- February 10, 2005
- For More Information Contact:
- Diane Gonzolas, Citizen Information Center, 441-7831
- Gregory Czaplewski, Planning Department, 441-7620
Mayor Releases Report of Group Homes Task Force
Mayor Coleen J. Seng today released the Group Homes Task Force report, which examined the City’s laws and regulations governing group homes and congregate housing. The Mayor has reviewed the recommendations and directed City staff to draft potential changes to City ordinances.
“I want to thank the task force, which had a very open process with many meetings that included hearing from the public and providers,” said Mayor Seng. “There are many types of group homes in our community. The consensus is that our existing local regulations generally work well to provide services to special needs citizens and to protect neighborhoods. One element that is missing is a ‘reasonable accommodation’ process to give those operating group homes and clients a procedure to request a waiver of certain regulations. These waiver requests would be considered on a case-by-case basis by the City Council.”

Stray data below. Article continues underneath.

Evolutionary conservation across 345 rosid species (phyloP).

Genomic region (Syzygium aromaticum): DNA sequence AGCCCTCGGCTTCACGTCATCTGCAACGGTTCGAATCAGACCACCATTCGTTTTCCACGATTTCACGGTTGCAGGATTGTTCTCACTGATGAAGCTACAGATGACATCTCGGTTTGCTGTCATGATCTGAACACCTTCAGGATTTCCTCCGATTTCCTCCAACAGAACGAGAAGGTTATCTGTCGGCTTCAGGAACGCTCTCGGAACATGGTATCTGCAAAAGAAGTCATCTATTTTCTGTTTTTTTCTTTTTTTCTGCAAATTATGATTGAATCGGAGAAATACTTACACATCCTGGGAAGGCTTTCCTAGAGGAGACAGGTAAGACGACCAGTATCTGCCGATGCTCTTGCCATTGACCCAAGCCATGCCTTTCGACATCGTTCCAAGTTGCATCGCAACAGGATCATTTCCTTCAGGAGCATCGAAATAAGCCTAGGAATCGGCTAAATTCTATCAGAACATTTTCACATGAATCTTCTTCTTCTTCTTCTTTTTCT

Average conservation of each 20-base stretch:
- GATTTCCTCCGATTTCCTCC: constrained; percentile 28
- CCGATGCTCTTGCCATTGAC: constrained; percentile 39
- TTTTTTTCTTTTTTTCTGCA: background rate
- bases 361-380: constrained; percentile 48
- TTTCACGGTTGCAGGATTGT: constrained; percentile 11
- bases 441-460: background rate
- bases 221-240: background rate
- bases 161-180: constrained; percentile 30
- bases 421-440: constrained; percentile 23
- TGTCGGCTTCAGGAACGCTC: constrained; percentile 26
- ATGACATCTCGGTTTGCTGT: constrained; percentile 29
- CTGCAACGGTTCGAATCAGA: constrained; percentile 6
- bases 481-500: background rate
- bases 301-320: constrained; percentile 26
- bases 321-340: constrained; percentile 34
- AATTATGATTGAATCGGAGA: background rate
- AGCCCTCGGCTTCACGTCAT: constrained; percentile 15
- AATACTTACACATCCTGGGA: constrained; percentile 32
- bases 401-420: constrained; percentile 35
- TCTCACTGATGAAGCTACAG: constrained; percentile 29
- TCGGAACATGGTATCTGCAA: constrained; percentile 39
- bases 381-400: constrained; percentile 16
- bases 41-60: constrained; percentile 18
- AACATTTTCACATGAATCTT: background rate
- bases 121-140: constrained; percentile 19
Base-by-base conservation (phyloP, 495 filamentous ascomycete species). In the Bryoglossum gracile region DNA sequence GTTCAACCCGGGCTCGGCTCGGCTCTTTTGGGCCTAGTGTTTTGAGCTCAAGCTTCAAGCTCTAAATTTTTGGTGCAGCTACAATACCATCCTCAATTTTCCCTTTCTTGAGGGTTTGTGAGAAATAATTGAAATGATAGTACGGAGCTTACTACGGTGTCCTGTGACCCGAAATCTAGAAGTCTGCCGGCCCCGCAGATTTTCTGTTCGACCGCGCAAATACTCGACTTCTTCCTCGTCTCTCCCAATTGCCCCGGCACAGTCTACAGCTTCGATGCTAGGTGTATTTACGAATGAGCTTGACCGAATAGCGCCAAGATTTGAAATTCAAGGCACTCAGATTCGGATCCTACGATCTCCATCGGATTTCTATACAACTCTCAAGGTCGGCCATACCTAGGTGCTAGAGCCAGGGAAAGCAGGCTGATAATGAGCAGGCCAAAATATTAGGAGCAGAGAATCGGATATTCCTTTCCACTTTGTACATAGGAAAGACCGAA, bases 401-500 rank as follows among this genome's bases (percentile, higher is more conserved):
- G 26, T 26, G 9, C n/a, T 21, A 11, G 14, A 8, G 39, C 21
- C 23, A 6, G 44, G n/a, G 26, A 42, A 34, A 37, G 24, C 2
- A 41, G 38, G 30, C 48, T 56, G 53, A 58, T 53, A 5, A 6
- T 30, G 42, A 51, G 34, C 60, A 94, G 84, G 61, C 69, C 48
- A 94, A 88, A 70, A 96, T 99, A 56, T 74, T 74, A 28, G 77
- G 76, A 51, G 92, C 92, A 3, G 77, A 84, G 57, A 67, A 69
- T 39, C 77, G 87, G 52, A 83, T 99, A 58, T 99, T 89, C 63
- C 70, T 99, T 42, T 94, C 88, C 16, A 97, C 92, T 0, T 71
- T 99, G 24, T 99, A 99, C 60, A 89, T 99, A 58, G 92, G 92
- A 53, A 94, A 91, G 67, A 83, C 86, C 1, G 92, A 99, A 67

The task force recommended that the City retain its current system for classifying family dwellings, group homes and health care facilities and its spacing requirements for group homes.
Mayor Seng said the City’s role in regulating group homes is limited to land-use controls enacted through the zoning ordinance. The State of Nebraska is the primary authority responsible for enforcing regulations and overseeing the operation of group home providers.
“Our report includes recommendations for improvement at the state level,” said task force chair Jon Carlson, a member of the Lincoln-Lancaster County Planning Commission. “The bottom line is that with adequate service from the provider, special needs clients can be wonderful neighbors. With inadequate services, both the clients and the neighborhoods suffer.”
Carlson said recommendations to the State cover issues the City is unable to regulate including:ul
- The State should develop a process to identify those individuals who are unable to be safely housed in the community and to provide them adequate housing opportunities.